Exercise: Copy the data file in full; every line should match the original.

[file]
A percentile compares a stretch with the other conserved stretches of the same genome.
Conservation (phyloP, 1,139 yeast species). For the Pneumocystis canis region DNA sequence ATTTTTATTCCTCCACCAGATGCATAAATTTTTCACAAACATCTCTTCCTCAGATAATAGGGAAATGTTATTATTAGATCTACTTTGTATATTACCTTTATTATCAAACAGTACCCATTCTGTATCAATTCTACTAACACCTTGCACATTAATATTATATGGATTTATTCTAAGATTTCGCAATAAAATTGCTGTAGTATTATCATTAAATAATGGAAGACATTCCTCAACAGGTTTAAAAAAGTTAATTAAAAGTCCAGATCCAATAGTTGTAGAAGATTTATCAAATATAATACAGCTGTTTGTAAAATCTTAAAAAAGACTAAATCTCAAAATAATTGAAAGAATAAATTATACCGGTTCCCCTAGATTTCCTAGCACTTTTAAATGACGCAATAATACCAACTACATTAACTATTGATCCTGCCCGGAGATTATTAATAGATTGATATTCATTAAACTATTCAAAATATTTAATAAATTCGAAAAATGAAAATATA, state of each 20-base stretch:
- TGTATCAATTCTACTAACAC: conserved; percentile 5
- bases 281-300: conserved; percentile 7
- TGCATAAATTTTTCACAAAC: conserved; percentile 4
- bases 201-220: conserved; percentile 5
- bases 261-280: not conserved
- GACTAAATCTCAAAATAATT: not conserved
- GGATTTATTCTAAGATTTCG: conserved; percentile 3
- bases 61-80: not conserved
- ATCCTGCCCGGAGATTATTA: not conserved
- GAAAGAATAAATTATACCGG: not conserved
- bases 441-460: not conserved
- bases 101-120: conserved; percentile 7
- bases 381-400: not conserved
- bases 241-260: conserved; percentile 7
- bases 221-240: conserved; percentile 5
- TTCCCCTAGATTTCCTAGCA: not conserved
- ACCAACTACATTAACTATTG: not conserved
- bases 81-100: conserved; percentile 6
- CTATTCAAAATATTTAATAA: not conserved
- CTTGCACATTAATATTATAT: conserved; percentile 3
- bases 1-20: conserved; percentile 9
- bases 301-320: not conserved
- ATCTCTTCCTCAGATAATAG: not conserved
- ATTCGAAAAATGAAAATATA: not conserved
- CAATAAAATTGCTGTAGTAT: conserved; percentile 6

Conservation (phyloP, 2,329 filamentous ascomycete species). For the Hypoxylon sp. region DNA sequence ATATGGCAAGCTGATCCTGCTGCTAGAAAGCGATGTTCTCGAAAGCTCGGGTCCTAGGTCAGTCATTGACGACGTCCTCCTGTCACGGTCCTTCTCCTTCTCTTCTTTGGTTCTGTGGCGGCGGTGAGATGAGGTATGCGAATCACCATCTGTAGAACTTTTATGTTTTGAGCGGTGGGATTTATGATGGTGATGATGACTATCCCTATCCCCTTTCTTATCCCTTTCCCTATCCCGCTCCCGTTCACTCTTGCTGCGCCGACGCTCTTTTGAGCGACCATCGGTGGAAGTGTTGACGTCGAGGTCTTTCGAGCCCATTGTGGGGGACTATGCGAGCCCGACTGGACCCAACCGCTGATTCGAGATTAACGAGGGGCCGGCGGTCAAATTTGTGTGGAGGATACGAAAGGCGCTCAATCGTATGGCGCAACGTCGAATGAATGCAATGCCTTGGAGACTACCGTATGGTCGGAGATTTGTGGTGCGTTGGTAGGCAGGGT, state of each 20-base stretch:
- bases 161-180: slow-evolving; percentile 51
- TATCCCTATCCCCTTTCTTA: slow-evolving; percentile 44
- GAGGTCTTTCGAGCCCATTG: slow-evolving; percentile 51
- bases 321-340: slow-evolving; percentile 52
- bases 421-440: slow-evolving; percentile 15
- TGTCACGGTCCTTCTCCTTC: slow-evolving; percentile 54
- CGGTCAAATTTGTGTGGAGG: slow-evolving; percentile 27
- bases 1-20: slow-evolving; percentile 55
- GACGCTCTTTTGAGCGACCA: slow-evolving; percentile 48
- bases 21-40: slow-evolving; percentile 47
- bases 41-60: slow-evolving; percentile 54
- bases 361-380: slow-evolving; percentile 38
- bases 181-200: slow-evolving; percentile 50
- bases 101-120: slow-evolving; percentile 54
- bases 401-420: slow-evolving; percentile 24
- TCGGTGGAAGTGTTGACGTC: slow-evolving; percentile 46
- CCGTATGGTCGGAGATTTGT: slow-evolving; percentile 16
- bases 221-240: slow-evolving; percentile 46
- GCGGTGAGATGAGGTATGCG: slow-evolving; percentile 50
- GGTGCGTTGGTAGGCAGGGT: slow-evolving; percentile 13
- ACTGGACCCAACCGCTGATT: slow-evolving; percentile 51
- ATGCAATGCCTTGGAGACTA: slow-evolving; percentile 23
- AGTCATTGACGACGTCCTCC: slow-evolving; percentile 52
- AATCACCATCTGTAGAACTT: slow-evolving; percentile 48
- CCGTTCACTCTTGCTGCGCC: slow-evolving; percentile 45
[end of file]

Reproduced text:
A percentile compares a stretch with the other conserved stretches of the same genome.
Conservation (phyloP, 1,139 yeast species). For the Pneumocystis canis region DNA sequence ATTTTTATTCCTCCACCAGATGCATAAATTTTTCACAAACATCTCTTCCTCAGATAATAGGGAAATGTTATTATTAGATCTACTTTGTATATTACCTTTATTATCAAACAGTACCCATTCTGTATCAATTCTACTAACACCTTGCACATTAATATTATATGGATTTATTCTAAGATTTCGCAATAAAATTGCTGTAGTATTATCATTAAATAATGGAAGACATTCCTCAACAGGTTTAAAAAAGTTAATTAAAAGTCCAGATCCAATAGTTGTAGAAGATTTATCAAATATAATACAGCTGTTTGTAAAATCTTAAAAAAGACTAAATCTCAAAATAATTGAAAGAATAAATTATACCGGTTCCCCTAGATTTCCTAGCACTTTTAAATGACGCAATAATACCAACTACATTAACTATTGATCCTGCCCGGAGATTATTAATAGATTGATATTCATTAAACTATTCAAAATATTTAATAAATTCGAAAAATGAAAATATA, state of each 20-base stretch:
- TGTATCAATTCTACTAACAC: conserved; percentile 5
- bases 281-300: conserved; percentile 7
- TGCATAAATTTTTCACAAAC: conserved; percentile 4
- bases 201-220: conserved; percentile 5
- bases 261-280: not conserved
- GACTAAATCTCAAAATAATT: not conserved
- GGATTTATTCTAAGATTTCG: conserved; percentile 3
- bases 61-80: not conserved
- ATCCTGCCCGGAGATTATTA: not conserved
- GAAAGAATAAATTATACCGG: not conserved
- bases 441-460: not conserved
- bases 101-120: conserved; percentile 7
- bases 381-400: not conserved
- bases 241-260: conserved; percentile 7
- bases 221-240: conserved; percentile 5
- TTCCCCTAGATTTCCTAGCA: not conserved
- ACCAACTACATTAACTATTG: not conserved
- bases 81-100: conserved; percentile 6
- CTATTCAAAATATTTAATAA: not conserved
- CTTGCACATTAATATTATAT: conserved; percentile 3
- bases 1-20: conserved; percentile 9
- bases 301-320: not conserved
- ATCTCTTCCTCAGATAATAG: not conserved
- ATTCGAAAAATGAAAATATA: not conserved
- CAATAAAATTGCTGTAGTAT: conserved; percentile 6

Conservation (phyloP, 2,329 filamentous ascomycete species). For the Hypoxylon sp. region DNA sequence ATATGGCAAGCTGATCCTGCTGCTAGAAAGCGATGTTCTCGAAAGCTCGGGTCCTAGGTCAGTCATTGACGACGTCCTCCTGTCACGGTCCTTCTCCTTCTCTTCTTTGGTTCTGTGGCGGCGGTGAGATGAGGTATGCGAATCACCATCTGTAGAACTTTTATGTTTTGAGCGGTGGGATTTATGATGGTGATGATGACTATCCCTATCCCCTTTCTTATCCCTTTCCCTATCCCGCTCCCGTTCACTCTTGCTGCGCCGACGCTCTTTTGAGCGACCATCGGTGGAAGTGTTGACGTCGAGGTCTTTCGAGCCCATTGTGGGGGACTATGCGAGCCCGACTGGACCCAACCGCTGATTCGAGATTAACGAGGGGCCGGCGGTCAAATTTGTGTGGAGGATACGAAAGGCGCTCAATCGTATGGCGCAACGTCGAATGAATGCAATGCCTTGGAGACTACCGTATGGTCGGAGATTTGTGGTGCGTTGGTAGGCAGGGT, state of each 20-base stretch:
- bases 161-180: slow-evolving; percentile 51
- TATCCCTATCCCCTTTCTTA: slow-evolving; percentile 44
- GAGGTCTTTCGAGCCCATTG: slow-evolving; percentile 51
- bases 321-340: slow-evolving; percentile 52
- bases 421-440: slow-evolving; percentile 15
- TGTCACGGTCCTTCTCCTTC: slow-evolving; percentile 54
- CGGTCAAATTTGTGTGGAGG: slow-evolving; percentile 27
- bases 1-20: slow-evolving; percentile 55
- GACGCTCTTTTGAGCGACCA: slow-evolving; percentile 48
- bases 21-40: slow-evolving; percentile 47
- bases 41-60: slow-evolving; percentile 54
- bases 361-380: slow-evolving; percentile 38
- bases 181-200: slow-evolving; percentile 50
- bases 101-120: slow-evolving; percentile 54
- bases 401-420: slow-evolving; percentile 24
- TCGGTGGAAGTGTTGACGTC: slow-evolving; percentile 46
- CCGTATGGTCGGAGATTTGT: slow-evolving; percentile 16
- bases 221-240: slow-evolving; percentile 46
- GCGGTGAGATGAGGTATGCG: slow-evolving; percentile 50
- GGTGCGTTGGTAGGCAGGGT: slow-evolving; percentile 13
- ACTGGACCCAACCGCTGATT: slow-evolving; percentile 51
- ATGCAATGCCTTGGAGACTA: slow-evolving; percentile 23
- AGTCATTGACGACGTCCTCC: slow-evolving; percentile 52
- AATCACCATCTGTAGAACTT: slow-evolving; percentile 48
- CCGTTCACTCTTGCTGCGCC: slow-evolving; percentile 45